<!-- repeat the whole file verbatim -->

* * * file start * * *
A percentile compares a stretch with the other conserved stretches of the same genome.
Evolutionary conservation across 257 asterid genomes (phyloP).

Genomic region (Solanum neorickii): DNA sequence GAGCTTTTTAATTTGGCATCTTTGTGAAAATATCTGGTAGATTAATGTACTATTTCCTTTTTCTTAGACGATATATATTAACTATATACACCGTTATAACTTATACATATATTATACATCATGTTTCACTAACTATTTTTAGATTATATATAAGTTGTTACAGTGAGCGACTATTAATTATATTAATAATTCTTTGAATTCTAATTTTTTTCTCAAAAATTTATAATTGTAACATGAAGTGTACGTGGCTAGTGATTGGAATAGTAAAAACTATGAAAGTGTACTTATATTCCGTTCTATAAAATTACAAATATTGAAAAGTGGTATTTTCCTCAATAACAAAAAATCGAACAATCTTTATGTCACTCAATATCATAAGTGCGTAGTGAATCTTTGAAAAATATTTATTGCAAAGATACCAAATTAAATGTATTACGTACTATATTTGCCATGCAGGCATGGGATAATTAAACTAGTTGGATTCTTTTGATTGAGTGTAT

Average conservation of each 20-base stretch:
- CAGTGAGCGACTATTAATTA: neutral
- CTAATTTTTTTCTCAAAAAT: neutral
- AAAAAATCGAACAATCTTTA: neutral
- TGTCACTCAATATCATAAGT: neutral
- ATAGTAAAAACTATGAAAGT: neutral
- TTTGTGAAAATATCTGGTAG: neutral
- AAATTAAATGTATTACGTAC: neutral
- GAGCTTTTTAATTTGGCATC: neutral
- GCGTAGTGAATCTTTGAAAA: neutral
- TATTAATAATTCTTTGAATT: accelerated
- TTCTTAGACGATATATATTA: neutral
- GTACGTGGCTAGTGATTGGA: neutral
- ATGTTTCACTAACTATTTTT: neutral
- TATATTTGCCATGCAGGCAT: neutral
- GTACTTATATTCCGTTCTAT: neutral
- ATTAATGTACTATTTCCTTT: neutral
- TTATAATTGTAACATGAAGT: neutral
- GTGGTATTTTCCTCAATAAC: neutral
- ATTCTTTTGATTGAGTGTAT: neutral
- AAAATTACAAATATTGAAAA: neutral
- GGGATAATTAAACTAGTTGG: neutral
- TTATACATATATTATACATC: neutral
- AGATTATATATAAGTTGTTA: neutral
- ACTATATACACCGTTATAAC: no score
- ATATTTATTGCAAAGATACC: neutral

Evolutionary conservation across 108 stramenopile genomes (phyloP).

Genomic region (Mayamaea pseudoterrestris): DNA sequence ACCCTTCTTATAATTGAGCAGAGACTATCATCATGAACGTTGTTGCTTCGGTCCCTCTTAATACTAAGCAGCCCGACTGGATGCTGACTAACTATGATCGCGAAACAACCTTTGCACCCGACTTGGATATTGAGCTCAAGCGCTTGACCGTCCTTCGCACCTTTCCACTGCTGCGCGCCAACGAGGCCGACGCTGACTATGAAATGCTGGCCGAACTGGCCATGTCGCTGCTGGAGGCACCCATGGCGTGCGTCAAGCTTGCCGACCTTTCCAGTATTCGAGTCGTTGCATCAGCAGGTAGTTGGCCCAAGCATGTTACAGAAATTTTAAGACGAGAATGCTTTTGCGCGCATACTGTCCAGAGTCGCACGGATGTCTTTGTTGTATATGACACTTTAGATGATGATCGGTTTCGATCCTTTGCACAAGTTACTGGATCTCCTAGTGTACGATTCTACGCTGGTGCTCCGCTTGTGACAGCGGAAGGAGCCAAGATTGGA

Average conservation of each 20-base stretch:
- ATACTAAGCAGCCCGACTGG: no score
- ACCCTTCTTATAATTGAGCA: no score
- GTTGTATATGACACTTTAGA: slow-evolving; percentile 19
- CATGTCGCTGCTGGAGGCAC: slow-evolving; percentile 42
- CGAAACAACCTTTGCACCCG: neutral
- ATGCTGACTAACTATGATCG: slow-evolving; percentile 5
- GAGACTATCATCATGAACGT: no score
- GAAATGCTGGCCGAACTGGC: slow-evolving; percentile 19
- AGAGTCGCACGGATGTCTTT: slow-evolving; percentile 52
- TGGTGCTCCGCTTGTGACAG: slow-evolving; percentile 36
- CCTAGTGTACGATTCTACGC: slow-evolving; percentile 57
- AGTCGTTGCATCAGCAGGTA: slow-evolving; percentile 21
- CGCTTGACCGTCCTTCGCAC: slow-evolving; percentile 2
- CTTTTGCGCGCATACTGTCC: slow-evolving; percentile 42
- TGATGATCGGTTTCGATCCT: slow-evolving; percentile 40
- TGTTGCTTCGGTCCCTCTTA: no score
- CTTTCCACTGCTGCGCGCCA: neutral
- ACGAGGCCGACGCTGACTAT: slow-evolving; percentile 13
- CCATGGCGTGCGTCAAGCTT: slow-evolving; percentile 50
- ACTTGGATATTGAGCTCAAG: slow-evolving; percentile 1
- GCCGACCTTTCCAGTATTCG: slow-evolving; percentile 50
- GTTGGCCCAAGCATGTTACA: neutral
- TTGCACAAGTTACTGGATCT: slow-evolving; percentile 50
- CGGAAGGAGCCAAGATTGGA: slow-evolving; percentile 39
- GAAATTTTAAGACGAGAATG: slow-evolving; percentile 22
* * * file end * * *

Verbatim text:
A percentile compares a stretch with the other conserved stretches of the same genome.
Evolutionary conservation across 257 asterid genomes (phyloP).

Genomic region (Solanum neorickii): DNA sequence GAGCTTTTTAATTTGGCATCTTTGTGAAAATATCTGGTAGATTAATGTACTATTTCCTTTTTCTTAGACGATATATATTAACTATATACACCGTTATAACTTATACATATATTATACATCATGTTTCACTAACTATTTTTAGATTATATATAAGTTGTTACAGTGAGCGACTATTAATTATATTAATAATTCTTTGAATTCTAATTTTTTTCTCAAAAATTTATAATTGTAACATGAAGTGTACGTGGCTAGTGATTGGAATAGTAAAAACTATGAAAGTGTACTTATATTCCGTTCTATAAAATTACAAATATTGAAAAGTGGTATTTTCCTCAATAACAAAAAATCGAACAATCTTTATGTCACTCAATATCATAAGTGCGTAGTGAATCTTTGAAAAATATTTATTGCAAAGATACCAAATTAAATGTATTACGTACTATATTTGCCATGCAGGCATGGGATAATTAAACTAGTTGGATTCTTTTGATTGAGTGTAT

Average conservation of each 20-base stretch:
- CAGTGAGCGACTATTAATTA: neutral
- CTAATTTTTTTCTCAAAAAT: neutral
- AAAAAATCGAACAATCTTTA: neutral
- TGTCACTCAATATCATAAGT: neutral
- ATAGTAAAAACTATGAAAGT: neutral
- TTTGTGAAAATATCTGGTAG: neutral
- AAATTAAATGTATTACGTAC: neutral
- GAGCTTTTTAATTTGGCATC: neutral
- GCGTAGTGAATCTTTGAAAA: neutral
- TATTAATAATTCTTTGAATT: accelerated
- TTCTTAGACGATATATATTA: neutral
- GTACGTGGCTAGTGATTGGA: neutral
- ATGTTTCACTAACTATTTTT: neutral
- TATATTTGCCATGCAGGCAT: neutral
- GTACTTATATTCCGTTCTAT: neutral
- ATTAATGTACTATTTCCTTT: neutral
- TTATAATTGTAACATGAAGT: neutral
- GTGGTATTTTCCTCAATAAC: neutral
- ATTCTTTTGATTGAGTGTAT: neutral
- AAAATTACAAATATTGAAAA: neutral
- GGGATAATTAAACTAGTTGG: neutral
- TTATACATATATTATACATC: neutral
- AGATTATATATAAGTTGTTA: neutral
- ACTATATACACCGTTATAAC: no score
- ATATTTATTGCAAAGATACC: neutral

Evolutionary conservation across 108 stramenopile genomes (phyloP).

Genomic region (Mayamaea pseudoterrestris): DNA sequence ACCCTTCTTATAATTGAGCAGAGACTATCATCATGAACGTTGTTGCTTCGGTCCCTCTTAATACTAAGCAGCCCGACTGGATGCTGACTAACTATGATCGCGAAACAACCTTTGCACCCGACTTGGATATTGAGCTCAAGCGCTTGACCGTCCTTCGCACCTTTCCACTGCTGCGCGCCAACGAGGCCGACGCTGACTATGAAATGCTGGCCGAACTGGCCATGTCGCTGCTGGAGGCACCCATGGCGTGCGTCAAGCTTGCCGACCTTTCCAGTATTCGAGTCGTTGCATCAGCAGGTAGTTGGCCCAAGCATGTTACAGAAATTTTAAGACGAGAATGCTTTTGCGCGCATACTGTCCAGAGTCGCACGGATGTCTTTGTTGTATATGACACTTTAGATGATGATCGGTTTCGATCCTTTGCACAAGTTACTGGATCTCCTAGTGTACGATTCTACGCTGGTGCTCCGCTTGTGACAGCGGAAGGAGCCAAGATTGGA

Average conservation of each 20-base stretch:
- ATACTAAGCAGCCCGACTGG: no score
- ACCCTTCTTATAATTGAGCA: no score
- GTTGTATATGACACTTTAGA: slow-evolving; percentile 19
- CATGTCGCTGCTGGAGGCAC: slow-evolving; percentile 42
- CGAAACAACCTTTGCACCCG: neutral
- ATGCTGACTAACTATGATCG: slow-evolving; percentile 5
- GAGACTATCATCATGAACGT: no score
- GAAATGCTGGCCGAACTGGC: slow-evolving; percentile 19
- AGAGTCGCACGGATGTCTTT: slow-evolving; percentile 52
- TGGTGCTCCGCTTGTGACAG: slow-evolving; percentile 36
- CCTAGTGTACGATTCTACGC: slow-evolving; percentile 57
- AGTCGTTGCATCAGCAGGTA: slow-evolving; percentile 21
- CGCTTGACCGTCCTTCGCAC: slow-evolving; percentile 2
- CTTTTGCGCGCATACTGTCC: slow-evolving; percentile 42
- TGATGATCGGTTTCGATCCT: slow-evolving; percentile 40
- TGTTGCTTCGGTCCCTCTTA: no score
- CTTTCCACTGCTGCGCGCCA: neutral
- ACGAGGCCGACGCTGACTAT: slow-evolving; percentile 13
- CCATGGCGTGCGTCAAGCTT: slow-evolving; percentile 50
- ACTTGGATATTGAGCTCAAG: slow-evolving; percentile 1
- GCCGACCTTTCCAGTATTCG: slow-evolving; percentile 50
- GTTGGCCCAAGCATGTTACA: neutral
- TTGCACAAGTTACTGGATCT: slow-evolving; percentile 50
- CGGAAGGAGCCAAGATTGGA: slow-evolving; percentile 39
- GAAATTTTAAGACGAGAATG: slow-evolving; percentile 22